Got any wishes for Christmas this year?
Is it a full-on, legitimate, letter-to-Santa list? Or is there just ONE thing you really want and everthing else may as well be pencil-shavings in comparison?
Things I've wished for, for Christmases past include: Polly Pockets, American Girls Dolls, an encyclopedia (I was eight and this request prompted my Dad to introduce me to the "Internet" and Brittanica.com), a pony, and an Easy Bake Oven (Got it! Have since graduated to the big kids' oven.)
This year some of the "things" on my list are not actual things. And I think that's totally acceptable, especially as a grown-up, to have lists of Christmas wants that do not take up more space in your life. True?
Examples: Massages. World peace. Tickets to a concert or musical. (Alton Brown is coming to Tucson in March... just sayin'...) Romantic surprise date from the hubby.
I mean... I'm not giving hints or anything...
And I know you've got some of those kinds of wishes, too. I know some friends this year who are just - just - wishing for their kid not to be a picky eater! But usually they feel that's wishing for nothing short of a miracle.
For you, my friends, I have an idea. Ever get the kids to help make what they later eat? Do your kids, by chance, like arts and crafts? Somehow, I feel that the pride they feel after making you an awesome glue-and-popsicle-stick creation might be translated to food they've made themselves.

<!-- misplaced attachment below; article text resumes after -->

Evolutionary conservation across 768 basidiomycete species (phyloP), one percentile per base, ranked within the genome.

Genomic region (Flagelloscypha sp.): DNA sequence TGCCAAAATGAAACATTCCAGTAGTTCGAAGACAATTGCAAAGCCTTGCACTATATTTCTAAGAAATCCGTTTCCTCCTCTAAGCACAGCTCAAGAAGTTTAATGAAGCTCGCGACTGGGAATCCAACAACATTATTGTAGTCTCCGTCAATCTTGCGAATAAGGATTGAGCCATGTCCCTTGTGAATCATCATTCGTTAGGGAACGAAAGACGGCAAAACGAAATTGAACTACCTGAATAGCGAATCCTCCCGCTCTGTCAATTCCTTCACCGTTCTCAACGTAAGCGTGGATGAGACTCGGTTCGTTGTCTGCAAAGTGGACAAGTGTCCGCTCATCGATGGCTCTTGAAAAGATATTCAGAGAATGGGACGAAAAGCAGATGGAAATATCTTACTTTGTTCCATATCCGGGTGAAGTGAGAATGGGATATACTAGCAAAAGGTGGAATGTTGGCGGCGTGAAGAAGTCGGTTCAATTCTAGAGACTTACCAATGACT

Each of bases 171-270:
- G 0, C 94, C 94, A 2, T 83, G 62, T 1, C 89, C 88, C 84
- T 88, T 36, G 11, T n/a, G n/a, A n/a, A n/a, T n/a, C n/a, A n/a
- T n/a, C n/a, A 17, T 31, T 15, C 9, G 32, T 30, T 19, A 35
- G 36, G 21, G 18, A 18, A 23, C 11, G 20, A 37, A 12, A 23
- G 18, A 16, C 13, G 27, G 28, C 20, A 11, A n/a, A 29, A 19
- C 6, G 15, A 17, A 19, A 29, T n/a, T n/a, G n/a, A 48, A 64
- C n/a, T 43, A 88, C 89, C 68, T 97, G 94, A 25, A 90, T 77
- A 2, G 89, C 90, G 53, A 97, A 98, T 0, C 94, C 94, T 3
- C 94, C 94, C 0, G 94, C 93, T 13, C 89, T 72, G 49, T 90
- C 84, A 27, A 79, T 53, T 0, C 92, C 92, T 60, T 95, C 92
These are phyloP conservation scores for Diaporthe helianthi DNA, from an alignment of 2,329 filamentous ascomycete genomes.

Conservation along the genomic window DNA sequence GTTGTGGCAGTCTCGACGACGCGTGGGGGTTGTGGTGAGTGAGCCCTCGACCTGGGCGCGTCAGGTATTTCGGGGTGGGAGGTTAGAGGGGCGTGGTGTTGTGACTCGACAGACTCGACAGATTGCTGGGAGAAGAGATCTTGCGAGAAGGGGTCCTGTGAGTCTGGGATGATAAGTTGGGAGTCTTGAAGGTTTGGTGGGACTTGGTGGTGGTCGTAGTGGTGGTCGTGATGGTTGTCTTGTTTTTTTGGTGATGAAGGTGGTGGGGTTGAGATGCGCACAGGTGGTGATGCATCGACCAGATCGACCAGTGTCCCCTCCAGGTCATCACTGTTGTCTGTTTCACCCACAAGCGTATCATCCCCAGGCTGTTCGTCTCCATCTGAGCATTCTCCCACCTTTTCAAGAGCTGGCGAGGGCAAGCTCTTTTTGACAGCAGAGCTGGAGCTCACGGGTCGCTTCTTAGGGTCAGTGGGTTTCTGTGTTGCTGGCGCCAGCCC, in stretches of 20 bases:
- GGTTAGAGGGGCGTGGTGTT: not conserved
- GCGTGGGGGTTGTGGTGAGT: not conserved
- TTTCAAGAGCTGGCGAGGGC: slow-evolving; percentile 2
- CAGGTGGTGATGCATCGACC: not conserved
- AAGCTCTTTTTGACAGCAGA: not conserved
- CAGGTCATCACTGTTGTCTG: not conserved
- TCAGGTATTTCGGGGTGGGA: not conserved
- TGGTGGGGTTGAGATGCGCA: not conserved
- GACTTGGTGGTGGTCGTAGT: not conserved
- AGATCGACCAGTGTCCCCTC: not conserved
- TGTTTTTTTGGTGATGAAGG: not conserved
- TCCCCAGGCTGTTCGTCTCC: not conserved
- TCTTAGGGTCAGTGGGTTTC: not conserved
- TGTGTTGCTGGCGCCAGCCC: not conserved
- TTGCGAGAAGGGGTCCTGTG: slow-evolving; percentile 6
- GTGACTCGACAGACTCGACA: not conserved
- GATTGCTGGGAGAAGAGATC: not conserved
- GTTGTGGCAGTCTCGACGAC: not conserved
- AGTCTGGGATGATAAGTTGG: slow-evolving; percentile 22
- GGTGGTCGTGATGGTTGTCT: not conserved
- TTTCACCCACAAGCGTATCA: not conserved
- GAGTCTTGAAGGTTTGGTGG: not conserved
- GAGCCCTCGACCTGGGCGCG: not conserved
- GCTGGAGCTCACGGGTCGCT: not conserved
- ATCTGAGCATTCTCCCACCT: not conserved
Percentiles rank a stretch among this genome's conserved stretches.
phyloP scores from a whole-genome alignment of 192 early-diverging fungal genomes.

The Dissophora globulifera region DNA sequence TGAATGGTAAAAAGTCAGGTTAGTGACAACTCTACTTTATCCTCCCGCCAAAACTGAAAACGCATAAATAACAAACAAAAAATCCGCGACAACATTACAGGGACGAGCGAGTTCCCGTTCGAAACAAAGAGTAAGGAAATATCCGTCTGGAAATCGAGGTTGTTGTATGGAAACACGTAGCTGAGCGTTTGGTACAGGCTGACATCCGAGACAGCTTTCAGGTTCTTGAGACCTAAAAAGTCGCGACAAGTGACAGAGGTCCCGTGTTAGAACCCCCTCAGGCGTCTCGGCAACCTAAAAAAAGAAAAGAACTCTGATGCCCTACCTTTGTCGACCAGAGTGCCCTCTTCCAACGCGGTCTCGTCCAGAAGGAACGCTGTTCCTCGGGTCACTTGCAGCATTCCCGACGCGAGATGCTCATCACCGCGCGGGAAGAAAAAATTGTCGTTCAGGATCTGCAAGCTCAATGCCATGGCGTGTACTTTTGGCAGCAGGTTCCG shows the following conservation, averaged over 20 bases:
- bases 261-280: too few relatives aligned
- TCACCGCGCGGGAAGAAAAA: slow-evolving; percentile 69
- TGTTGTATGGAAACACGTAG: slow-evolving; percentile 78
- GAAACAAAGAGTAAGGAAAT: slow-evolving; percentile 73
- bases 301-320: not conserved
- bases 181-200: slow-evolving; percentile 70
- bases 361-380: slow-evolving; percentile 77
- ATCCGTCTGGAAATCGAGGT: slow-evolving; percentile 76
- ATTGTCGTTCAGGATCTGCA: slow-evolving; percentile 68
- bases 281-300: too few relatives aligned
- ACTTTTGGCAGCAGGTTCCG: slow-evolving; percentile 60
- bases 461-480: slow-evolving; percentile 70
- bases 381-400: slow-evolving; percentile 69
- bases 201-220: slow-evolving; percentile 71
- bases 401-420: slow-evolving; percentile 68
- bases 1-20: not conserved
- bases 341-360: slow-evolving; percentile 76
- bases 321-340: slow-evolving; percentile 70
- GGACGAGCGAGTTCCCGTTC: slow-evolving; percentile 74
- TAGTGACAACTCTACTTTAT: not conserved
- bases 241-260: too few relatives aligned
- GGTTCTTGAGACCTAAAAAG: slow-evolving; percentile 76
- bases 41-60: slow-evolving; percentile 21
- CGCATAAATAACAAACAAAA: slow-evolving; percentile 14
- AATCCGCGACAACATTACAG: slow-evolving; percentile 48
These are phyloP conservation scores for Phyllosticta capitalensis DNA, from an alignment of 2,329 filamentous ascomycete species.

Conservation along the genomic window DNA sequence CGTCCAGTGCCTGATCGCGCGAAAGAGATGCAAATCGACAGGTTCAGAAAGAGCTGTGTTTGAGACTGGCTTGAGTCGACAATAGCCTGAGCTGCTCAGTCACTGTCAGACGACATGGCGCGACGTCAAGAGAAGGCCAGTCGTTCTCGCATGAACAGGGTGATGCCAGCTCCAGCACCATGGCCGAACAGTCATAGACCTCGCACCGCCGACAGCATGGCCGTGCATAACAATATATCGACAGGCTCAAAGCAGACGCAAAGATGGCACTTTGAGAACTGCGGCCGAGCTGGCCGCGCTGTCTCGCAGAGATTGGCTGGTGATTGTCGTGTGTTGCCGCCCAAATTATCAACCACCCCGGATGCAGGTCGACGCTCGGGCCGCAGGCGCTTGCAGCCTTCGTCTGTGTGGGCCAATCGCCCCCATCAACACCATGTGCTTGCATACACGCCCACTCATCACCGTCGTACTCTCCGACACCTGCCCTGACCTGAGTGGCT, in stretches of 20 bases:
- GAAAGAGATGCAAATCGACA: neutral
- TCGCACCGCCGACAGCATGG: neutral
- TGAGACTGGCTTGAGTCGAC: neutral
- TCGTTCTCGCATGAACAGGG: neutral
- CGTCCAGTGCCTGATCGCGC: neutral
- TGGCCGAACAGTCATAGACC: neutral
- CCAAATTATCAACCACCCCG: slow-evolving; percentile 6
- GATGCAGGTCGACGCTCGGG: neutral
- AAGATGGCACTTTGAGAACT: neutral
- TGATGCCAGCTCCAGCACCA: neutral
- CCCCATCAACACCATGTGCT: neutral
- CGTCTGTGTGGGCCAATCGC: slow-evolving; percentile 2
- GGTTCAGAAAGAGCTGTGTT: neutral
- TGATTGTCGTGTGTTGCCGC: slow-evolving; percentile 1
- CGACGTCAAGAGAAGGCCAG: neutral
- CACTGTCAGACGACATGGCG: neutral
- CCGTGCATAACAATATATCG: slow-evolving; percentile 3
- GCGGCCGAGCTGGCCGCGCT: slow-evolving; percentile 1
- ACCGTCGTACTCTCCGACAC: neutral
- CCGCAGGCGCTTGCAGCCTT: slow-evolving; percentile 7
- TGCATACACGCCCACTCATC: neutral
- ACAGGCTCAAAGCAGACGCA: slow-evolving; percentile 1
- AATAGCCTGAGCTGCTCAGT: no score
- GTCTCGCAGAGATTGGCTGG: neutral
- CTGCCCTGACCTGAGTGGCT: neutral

My mom always invited my sister and I to help in the kitchen in some way or another. As toddlers we helped wash broccoli and mix cookie dough. Pretty soon we had both hands in the breadcrumbs for breading chicken, and were learning the perks of chopping duty as we snuck bites of fruit and cheese.
When the final product was laid on the table, my mom would always announce our wonderful contribution to the meal, and my dad would exclaim how absolutely amazing it all looked. I can't imagine how, after that, we could possibly refuse to eat all the great stuff we made. And, of course, we always had to see how it tasted. As you can imagine, we rarely turned a dish down.
So, this holiday season, maybe take some time while the kids are out of school (and you're totally not going nuts trying to think of what to do with them... like, at all) and get them involved in this wonderful thing we call "cooking."
Once they find out how fun and tasty some of these things are, they may not want to stop cooking! Then you'll just have to start wishing they'd like cleaning the dishes, too...